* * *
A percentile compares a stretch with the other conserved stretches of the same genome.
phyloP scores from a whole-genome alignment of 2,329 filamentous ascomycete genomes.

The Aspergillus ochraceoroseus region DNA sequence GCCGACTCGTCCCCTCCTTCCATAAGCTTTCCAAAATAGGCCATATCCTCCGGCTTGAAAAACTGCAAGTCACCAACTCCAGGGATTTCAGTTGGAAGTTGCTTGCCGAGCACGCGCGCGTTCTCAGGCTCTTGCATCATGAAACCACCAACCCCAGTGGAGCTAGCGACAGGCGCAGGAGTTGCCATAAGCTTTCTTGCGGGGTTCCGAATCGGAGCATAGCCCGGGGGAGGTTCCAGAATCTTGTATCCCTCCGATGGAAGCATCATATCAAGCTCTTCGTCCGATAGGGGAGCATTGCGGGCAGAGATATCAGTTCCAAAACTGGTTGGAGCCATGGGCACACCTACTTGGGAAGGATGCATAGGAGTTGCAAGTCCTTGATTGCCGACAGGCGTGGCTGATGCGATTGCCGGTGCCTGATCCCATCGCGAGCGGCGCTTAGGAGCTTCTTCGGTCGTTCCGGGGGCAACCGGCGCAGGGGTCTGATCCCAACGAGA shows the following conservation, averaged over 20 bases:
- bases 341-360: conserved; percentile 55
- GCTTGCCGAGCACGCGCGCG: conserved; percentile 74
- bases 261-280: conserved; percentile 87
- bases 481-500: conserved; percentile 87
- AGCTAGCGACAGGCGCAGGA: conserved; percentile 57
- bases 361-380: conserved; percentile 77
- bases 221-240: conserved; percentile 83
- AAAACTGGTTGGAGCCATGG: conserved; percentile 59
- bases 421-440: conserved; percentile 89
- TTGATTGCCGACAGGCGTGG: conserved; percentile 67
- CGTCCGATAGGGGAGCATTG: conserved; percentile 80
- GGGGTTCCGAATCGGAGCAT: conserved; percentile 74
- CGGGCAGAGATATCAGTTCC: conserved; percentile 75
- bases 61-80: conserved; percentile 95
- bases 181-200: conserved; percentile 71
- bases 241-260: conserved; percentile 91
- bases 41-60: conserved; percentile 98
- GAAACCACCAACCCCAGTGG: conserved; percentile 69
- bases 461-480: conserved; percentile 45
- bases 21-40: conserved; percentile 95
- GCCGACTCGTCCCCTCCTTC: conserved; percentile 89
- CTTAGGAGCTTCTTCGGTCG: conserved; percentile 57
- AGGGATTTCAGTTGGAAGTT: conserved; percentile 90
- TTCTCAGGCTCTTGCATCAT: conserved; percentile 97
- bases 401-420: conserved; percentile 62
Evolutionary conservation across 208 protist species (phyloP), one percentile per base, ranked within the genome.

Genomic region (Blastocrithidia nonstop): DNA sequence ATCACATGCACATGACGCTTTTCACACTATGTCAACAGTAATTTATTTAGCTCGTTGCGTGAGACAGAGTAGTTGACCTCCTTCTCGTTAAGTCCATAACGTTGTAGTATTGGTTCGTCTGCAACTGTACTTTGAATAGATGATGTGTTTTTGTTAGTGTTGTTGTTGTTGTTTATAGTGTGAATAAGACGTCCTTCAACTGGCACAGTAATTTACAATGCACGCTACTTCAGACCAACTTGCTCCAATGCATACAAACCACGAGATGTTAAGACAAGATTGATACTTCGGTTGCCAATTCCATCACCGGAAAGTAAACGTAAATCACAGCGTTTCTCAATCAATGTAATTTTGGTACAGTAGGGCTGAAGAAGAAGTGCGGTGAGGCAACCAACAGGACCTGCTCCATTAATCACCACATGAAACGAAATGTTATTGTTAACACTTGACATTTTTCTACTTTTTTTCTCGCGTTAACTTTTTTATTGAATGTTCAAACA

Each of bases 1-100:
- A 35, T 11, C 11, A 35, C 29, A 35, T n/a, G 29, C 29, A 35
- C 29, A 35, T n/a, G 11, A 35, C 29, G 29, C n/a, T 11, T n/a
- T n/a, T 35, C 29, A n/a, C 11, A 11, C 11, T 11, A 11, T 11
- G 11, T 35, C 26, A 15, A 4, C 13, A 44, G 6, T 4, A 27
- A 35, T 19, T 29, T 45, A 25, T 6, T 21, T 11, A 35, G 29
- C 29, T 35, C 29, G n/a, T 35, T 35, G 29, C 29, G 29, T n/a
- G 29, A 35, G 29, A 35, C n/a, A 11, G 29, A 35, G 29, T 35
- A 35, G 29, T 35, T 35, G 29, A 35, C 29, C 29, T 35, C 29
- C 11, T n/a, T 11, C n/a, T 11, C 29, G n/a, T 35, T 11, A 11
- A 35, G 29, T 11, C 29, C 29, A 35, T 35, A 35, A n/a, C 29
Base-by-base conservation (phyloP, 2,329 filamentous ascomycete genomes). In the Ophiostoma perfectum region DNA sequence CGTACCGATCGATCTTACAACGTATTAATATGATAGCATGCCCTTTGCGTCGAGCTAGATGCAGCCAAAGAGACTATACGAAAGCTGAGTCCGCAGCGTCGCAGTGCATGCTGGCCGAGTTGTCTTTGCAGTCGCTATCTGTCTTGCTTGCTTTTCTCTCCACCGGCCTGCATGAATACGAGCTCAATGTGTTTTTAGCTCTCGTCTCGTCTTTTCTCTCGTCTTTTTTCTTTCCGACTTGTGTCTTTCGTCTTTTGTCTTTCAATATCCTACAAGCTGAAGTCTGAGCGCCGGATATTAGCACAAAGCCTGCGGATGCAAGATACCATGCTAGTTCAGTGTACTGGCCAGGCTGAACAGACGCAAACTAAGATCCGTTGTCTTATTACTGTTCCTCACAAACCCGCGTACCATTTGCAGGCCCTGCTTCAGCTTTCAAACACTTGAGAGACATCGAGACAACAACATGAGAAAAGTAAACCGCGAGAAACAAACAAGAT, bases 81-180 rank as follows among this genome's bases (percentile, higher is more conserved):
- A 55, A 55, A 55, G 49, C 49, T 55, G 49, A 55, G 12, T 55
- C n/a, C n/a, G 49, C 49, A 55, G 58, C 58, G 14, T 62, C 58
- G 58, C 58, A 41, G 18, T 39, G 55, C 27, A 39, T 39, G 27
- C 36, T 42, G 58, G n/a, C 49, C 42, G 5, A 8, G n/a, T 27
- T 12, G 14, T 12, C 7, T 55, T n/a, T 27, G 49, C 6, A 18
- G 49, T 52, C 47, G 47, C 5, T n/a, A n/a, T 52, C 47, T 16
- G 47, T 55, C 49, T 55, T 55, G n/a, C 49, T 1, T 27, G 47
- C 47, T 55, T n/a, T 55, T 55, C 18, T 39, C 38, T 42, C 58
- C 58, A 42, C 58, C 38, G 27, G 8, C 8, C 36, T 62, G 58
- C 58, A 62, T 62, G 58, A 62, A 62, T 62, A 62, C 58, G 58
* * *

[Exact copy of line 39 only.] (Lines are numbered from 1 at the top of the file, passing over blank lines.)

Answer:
- A 35, G 29, T 35, T 35, G 29, A 35, C 29, C 29, T 35, C 29